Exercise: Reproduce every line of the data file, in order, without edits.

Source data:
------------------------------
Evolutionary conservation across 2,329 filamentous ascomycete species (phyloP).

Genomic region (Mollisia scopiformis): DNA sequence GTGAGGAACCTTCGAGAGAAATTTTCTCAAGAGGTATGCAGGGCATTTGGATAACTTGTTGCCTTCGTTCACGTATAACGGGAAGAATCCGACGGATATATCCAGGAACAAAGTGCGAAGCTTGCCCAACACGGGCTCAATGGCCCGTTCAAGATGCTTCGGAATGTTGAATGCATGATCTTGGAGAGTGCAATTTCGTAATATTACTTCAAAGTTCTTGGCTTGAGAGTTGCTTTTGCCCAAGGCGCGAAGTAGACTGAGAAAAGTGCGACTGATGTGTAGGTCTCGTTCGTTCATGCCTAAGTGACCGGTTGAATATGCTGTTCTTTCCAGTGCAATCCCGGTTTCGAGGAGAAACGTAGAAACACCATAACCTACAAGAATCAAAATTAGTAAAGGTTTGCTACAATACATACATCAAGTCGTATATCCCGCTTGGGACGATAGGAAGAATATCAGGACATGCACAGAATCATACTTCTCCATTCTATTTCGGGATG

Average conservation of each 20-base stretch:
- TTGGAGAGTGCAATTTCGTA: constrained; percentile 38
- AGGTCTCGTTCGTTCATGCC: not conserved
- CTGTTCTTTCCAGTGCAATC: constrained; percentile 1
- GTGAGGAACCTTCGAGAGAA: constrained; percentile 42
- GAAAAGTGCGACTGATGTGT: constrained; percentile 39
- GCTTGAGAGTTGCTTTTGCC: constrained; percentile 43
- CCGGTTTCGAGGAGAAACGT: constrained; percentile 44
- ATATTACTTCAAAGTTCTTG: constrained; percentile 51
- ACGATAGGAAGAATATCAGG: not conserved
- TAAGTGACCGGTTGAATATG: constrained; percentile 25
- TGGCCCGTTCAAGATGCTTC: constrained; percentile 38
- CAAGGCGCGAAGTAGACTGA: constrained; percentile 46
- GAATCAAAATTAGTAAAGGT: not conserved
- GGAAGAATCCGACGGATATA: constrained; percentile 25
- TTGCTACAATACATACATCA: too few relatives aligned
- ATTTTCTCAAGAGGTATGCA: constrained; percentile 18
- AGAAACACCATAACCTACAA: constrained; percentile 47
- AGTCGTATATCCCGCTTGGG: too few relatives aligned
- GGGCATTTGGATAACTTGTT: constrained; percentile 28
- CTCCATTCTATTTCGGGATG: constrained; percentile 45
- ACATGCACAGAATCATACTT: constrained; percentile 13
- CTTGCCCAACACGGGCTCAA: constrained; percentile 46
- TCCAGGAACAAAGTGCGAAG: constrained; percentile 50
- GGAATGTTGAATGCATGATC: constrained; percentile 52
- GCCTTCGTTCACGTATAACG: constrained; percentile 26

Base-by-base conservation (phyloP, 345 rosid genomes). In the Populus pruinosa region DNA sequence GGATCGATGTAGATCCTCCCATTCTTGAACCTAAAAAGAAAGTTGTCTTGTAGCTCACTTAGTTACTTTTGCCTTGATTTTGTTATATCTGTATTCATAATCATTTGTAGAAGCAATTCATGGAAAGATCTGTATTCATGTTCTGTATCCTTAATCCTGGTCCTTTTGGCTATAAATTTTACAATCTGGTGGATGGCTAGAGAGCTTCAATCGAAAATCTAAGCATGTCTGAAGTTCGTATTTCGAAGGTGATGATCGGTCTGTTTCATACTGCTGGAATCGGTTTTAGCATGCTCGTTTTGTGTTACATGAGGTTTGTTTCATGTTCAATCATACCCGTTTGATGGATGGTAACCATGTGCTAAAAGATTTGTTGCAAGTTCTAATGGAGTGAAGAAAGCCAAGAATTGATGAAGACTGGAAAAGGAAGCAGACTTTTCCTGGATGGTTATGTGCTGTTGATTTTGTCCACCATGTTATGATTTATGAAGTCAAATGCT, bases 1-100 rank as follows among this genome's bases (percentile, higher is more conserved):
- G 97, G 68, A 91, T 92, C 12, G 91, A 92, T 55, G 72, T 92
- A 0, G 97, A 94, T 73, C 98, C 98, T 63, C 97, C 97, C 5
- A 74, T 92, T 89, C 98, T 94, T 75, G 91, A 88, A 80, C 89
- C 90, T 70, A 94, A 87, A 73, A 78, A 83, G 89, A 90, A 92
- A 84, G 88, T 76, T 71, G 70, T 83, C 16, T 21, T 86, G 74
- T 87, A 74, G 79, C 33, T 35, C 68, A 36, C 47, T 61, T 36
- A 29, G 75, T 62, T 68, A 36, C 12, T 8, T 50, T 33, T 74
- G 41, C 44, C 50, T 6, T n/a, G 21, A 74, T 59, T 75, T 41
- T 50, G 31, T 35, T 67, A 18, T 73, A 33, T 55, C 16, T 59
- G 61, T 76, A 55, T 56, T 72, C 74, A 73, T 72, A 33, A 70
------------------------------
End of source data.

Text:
Evolutionary conservation across 2,329 filamentous ascomycete species (phyloP).

Genomic region (Mollisia scopiformis): DNA sequence GTGAGGAACCTTCGAGAGAAATTTTCTCAAGAGGTATGCAGGGCATTTGGATAACTTGTTGCCTTCGTTCACGTATAACGGGAAGAATCCGACGGATATATCCAGGAACAAAGTGCGAAGCTTGCCCAACACGGGCTCAATGGCCCGTTCAAGATGCTTCGGAATGTTGAATGCATGATCTTGGAGAGTGCAATTTCGTAATATTACTTCAAAGTTCTTGGCTTGAGAGTTGCTTTTGCCCAAGGCGCGAAGTAGACTGAGAAAAGTGCGACTGATGTGTAGGTCTCGTTCGTTCATGCCTAAGTGACCGGTTGAATATGCTGTTCTTTCCAGTGCAATCCCGGTTTCGAGGAGAAACGTAGAAACACCATAACCTACAAGAATCAAAATTAGTAAAGGTTTGCTACAATACATACATCAAGTCGTATATCCCGCTTGGGACGATAGGAAGAATATCAGGACATGCACAGAATCATACTTCTCCATTCTATTTCGGGATG

Average conservation of each 20-base stretch:
- TTGGAGAGTGCAATTTCGTA: constrained; percentile 38
- AGGTCTCGTTCGTTCATGCC: not conserved
- CTGTTCTTTCCAGTGCAATC: constrained; percentile 1
- GTGAGGAACCTTCGAGAGAA: constrained; percentile 42
- GAAAAGTGCGACTGATGTGT: constrained; percentile 39
- GCTTGAGAGTTGCTTTTGCC: constrained; percentile 43
- CCGGTTTCGAGGAGAAACGT: constrained; percentile 44
- ATATTACTTCAAAGTTCTTG: constrained; percentile 51
- ACGATAGGAAGAATATCAGG: not conserved
- TAAGTGACCGGTTGAATATG: constrained; percentile 25
- TGGCCCGTTCAAGATGCTTC: constrained; percentile 38
- CAAGGCGCGAAGTAGACTGA: constrained; percentile 46
- GAATCAAAATTAGTAAAGGT: not conserved
- GGAAGAATCCGACGGATATA: constrained; percentile 25
- TTGCTACAATACATACATCA: too few relatives aligned
- ATTTTCTCAAGAGGTATGCA: constrained; percentile 18
- AGAAACACCATAACCTACAA: constrained; percentile 47
- AGTCGTATATCCCGCTTGGG: too few relatives aligned
- GGGCATTTGGATAACTTGTT: constrained; percentile 28
- CTCCATTCTATTTCGGGATG: constrained; percentile 45
- ACATGCACAGAATCATACTT: constrained; percentile 13
- CTTGCCCAACACGGGCTCAA: constrained; percentile 46
- TCCAGGAACAAAGTGCGAAG: constrained; percentile 50
- GGAATGTTGAATGCATGATC: constrained; percentile 52
- GCCTTCGTTCACGTATAACG: constrained; percentile 26

Base-by-base conservation (phyloP, 345 rosid genomes). In the Populus pruinosa region DNA sequence GGATCGATGTAGATCCTCCCATTCTTGAACCTAAAAAGAAAGTTGTCTTGTAGCTCACTTAGTTACTTTTGCCTTGATTTTGTTATATCTGTATTCATAATCATTTGTAGAAGCAATTCATGGAAAGATCTGTATTCATGTTCTGTATCCTTAATCCTGGTCCTTTTGGCTATAAATTTTACAATCTGGTGGATGGCTAGAGAGCTTCAATCGAAAATCTAAGCATGTCTGAAGTTCGTATTTCGAAGGTGATGATCGGTCTGTTTCATACTGCTGGAATCGGTTTTAGCATGCTCGTTTTGTGTTACATGAGGTTTGTTTCATGTTCAATCATACCCGTTTGATGGATGGTAACCATGTGCTAAAAGATTTGTTGCAAGTTCTAATGGAGTGAAGAAAGCCAAGAATTGATGAAGACTGGAAAAGGAAGCAGACTTTTCCTGGATGGTTATGTGCTGTTGATTTTGTCCACCATGTTATGATTTATGAAGTCAAATGCT, bases 1-100 rank as follows among this genome's bases (percentile, higher is more conserved):
- G 97, G 68, A 91, T 92, C 12, G 91, A 92, T 55, G 72, T 92
- A 0, G 97, A 94, T 73, C 98, C 98, T 63, C 97, C 97, C 5
- A 74, T 92, T 89, C 98, T 94, T 75, G 91, A 88, A 80, C 89
- C 90, T 70, A 94, A 87, A 73, A 78, A 83, G 89, A 90, A 92
- A 84, G 88, T 76, T 71, G 70, T 83, C 16, T 21, T 86, G 74
- T 87, A 74, G 79, C 33, T 35, C 68, A 36, C 47, T 61, T 36
- A 29, G 75, T 62, T 68, A 36, C 12, T 8, T 50, T 33, T 74
- G 41, C 44, C 50, T 6, T n/a, G 21, A 74, T 59, T 75, T 41
- T 50, G 31, T 35, T 67, A 18, T 73, A 33, T 55, C 16, T 59
- G 61, T 76, A 55, T 56, T 72, C 74, A 73, T 72, A 33, A 70